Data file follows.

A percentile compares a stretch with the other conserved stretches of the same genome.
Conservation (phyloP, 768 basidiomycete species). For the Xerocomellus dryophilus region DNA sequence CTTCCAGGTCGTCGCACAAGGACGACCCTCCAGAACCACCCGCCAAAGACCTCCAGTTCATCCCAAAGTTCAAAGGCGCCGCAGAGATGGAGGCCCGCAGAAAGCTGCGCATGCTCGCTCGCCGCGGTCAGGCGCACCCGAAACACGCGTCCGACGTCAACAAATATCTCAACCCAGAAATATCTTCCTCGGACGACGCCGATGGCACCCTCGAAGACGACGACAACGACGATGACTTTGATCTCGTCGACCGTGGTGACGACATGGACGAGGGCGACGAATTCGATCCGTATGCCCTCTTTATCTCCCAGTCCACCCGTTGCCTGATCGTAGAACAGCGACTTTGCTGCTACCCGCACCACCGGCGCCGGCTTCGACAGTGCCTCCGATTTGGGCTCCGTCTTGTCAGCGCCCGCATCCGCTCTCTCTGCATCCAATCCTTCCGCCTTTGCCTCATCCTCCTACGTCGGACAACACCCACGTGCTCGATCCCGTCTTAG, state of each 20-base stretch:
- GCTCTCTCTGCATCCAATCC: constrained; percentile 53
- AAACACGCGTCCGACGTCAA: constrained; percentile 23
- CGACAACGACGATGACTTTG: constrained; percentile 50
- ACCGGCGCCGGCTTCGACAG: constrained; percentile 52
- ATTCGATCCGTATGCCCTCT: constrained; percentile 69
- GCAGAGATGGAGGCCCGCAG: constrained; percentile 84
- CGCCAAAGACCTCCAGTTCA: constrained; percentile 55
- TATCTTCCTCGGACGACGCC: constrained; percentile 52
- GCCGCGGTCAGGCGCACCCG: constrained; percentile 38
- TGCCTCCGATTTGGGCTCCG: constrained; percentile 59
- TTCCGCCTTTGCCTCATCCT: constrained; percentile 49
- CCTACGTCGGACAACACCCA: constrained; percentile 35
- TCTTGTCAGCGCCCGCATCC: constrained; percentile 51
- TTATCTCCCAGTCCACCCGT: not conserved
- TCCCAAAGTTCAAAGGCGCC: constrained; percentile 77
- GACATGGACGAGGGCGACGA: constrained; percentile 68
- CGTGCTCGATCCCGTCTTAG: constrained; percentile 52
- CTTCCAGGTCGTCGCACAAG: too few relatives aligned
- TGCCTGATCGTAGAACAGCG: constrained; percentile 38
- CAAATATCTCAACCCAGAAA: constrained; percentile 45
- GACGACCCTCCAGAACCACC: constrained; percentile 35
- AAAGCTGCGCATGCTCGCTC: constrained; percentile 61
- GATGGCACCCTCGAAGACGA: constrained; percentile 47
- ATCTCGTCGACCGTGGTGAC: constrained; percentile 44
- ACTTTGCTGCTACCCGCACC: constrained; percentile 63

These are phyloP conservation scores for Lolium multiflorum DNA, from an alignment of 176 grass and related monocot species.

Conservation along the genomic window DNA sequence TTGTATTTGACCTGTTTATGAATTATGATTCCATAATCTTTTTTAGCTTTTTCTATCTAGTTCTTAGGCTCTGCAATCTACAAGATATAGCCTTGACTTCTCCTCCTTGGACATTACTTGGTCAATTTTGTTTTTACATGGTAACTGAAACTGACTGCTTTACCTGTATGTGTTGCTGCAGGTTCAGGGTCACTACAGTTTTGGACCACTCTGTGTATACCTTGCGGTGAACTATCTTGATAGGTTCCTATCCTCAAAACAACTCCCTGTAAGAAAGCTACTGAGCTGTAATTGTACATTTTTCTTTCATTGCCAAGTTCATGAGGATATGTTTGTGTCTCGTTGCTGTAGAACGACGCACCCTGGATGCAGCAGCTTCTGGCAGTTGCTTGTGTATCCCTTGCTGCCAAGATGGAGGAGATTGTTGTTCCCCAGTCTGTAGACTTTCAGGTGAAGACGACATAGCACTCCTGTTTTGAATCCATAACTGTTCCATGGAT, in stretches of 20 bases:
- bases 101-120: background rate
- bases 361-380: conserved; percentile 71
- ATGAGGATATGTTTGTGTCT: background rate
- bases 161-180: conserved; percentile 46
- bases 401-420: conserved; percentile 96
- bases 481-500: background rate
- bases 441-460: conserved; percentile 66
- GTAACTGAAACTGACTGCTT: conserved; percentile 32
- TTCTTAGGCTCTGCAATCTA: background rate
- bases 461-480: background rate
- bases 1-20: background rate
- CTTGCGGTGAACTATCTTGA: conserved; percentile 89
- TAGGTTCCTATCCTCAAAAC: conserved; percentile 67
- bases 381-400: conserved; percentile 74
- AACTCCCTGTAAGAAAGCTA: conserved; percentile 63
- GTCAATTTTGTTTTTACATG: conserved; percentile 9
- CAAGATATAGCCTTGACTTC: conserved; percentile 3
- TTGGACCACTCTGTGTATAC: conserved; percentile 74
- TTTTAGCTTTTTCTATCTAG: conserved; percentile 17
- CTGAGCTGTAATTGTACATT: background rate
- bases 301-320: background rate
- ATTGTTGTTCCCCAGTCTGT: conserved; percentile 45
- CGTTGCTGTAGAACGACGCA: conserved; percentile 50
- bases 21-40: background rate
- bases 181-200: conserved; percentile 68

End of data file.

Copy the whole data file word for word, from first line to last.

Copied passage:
A percentile compares a stretch with the other conserved stretches of the same genome.
Conservation (phyloP, 768 basidiomycete species). For the Xerocomellus dryophilus region DNA sequence CTTCCAGGTCGTCGCACAAGGACGACCCTCCAGAACCACCCGCCAAAGACCTCCAGTTCATCCCAAAGTTCAAAGGCGCCGCAGAGATGGAGGCCCGCAGAAAGCTGCGCATGCTCGCTCGCCGCGGTCAGGCGCACCCGAAACACGCGTCCGACGTCAACAAATATCTCAACCCAGAAATATCTTCCTCGGACGACGCCGATGGCACCCTCGAAGACGACGACAACGACGATGACTTTGATCTCGTCGACCGTGGTGACGACATGGACGAGGGCGACGAATTCGATCCGTATGCCCTCTTTATCTCCCAGTCCACCCGTTGCCTGATCGTAGAACAGCGACTTTGCTGCTACCCGCACCACCGGCGCCGGCTTCGACAGTGCCTCCGATTTGGGCTCCGTCTTGTCAGCGCCCGCATCCGCTCTCTCTGCATCCAATCCTTCCGCCTTTGCCTCATCCTCCTACGTCGGACAACACCCACGTGCTCGATCCCGTCTTAG, state of each 20-base stretch:
- GCTCTCTCTGCATCCAATCC: constrained; percentile 53
- AAACACGCGTCCGACGTCAA: constrained; percentile 23
- CGACAACGACGATGACTTTG: constrained; percentile 50
- ACCGGCGCCGGCTTCGACAG: constrained; percentile 52
- ATTCGATCCGTATGCCCTCT: constrained; percentile 69
- GCAGAGATGGAGGCCCGCAG: constrained; percentile 84
- CGCCAAAGACCTCCAGTTCA: constrained; percentile 55
- TATCTTCCTCGGACGACGCC: constrained; percentile 52
- GCCGCGGTCAGGCGCACCCG: constrained; percentile 38
- TGCCTCCGATTTGGGCTCCG: constrained; percentile 59
- TTCCGCCTTTGCCTCATCCT: constrained; percentile 49
- CCTACGTCGGACAACACCCA: constrained; percentile 35
- TCTTGTCAGCGCCCGCATCC: constrained; percentile 51
- TTATCTCCCAGTCCACCCGT: not conserved
- TCCCAAAGTTCAAAGGCGCC: constrained; percentile 77
- GACATGGACGAGGGCGACGA: constrained; percentile 68
- CGTGCTCGATCCCGTCTTAG: constrained; percentile 52
- CTTCCAGGTCGTCGCACAAG: too few relatives aligned
- TGCCTGATCGTAGAACAGCG: constrained; percentile 38
- CAAATATCTCAACCCAGAAA: constrained; percentile 45
- GACGACCCTCCAGAACCACC: constrained; percentile 35
- AAAGCTGCGCATGCTCGCTC: constrained; percentile 61
- GATGGCACCCTCGAAGACGA: constrained; percentile 47
- ATCTCGTCGACCGTGGTGAC: constrained; percentile 44
- ACTTTGCTGCTACCCGCACC: constrained; percentile 63

These are phyloP conservation scores for Lolium multiflorum DNA, from an alignment of 176 grass and related monocot species.

Conservation along the genomic window DNA sequence TTGTATTTGACCTGTTTATGAATTATGATTCCATAATCTTTTTTAGCTTTTTCTATCTAGTTCTTAGGCTCTGCAATCTACAAGATATAGCCTTGACTTCTCCTCCTTGGACATTACTTGGTCAATTTTGTTTTTACATGGTAACTGAAACTGACTGCTTTACCTGTATGTGTTGCTGCAGGTTCAGGGTCACTACAGTTTTGGACCACTCTGTGTATACCTTGCGGTGAACTATCTTGATAGGTTCCTATCCTCAAAACAACTCCCTGTAAGAAAGCTACTGAGCTGTAATTGTACATTTTTCTTTCATTGCCAAGTTCATGAGGATATGTTTGTGTCTCGTTGCTGTAGAACGACGCACCCTGGATGCAGCAGCTTCTGGCAGTTGCTTGTGTATCCCTTGCTGCCAAGATGGAGGAGATTGTTGTTCCCCAGTCTGTAGACTTTCAGGTGAAGACGACATAGCACTCCTGTTTTGAATCCATAACTGTTCCATGGAT, in stretches of 20 bases:
- bases 101-120: background rate
- bases 361-380: conserved; percentile 71
- ATGAGGATATGTTTGTGTCT: background rate
- bases 161-180: conserved; percentile 46
- bases 401-420: conserved; percentile 96
- bases 481-500: background rate
- bases 441-460: conserved; percentile 66
- GTAACTGAAACTGACTGCTT: conserved; percentile 32
- TTCTTAGGCTCTGCAATCTA: background rate
- bases 461-480: background rate
- bases 1-20: background rate
- CTTGCGGTGAACTATCTTGA: conserved; percentile 89
- TAGGTTCCTATCCTCAAAAC: conserved; percentile 67
- bases 381-400: conserved; percentile 74
- AACTCCCTGTAAGAAAGCTA: conserved; percentile 63
- GTCAATTTTGTTTTTACATG: conserved; percentile 9
- CAAGATATAGCCTTGACTTC: conserved; percentile 3
- TTGGACCACTCTGTGTATAC: conserved; percentile 74
- TTTTAGCTTTTTCTATCTAG: conserved; percentile 17
- CTGAGCTGTAATTGTACATT: background rate
- bases 301-320: background rate
- ATTGTTGTTCCCCAGTCTGT: conserved; percentile 45
- CGTTGCTGTAGAACGACGCA: conserved; percentile 50
- bases 21-40: background rate
- bases 181-200: conserved; percentile 68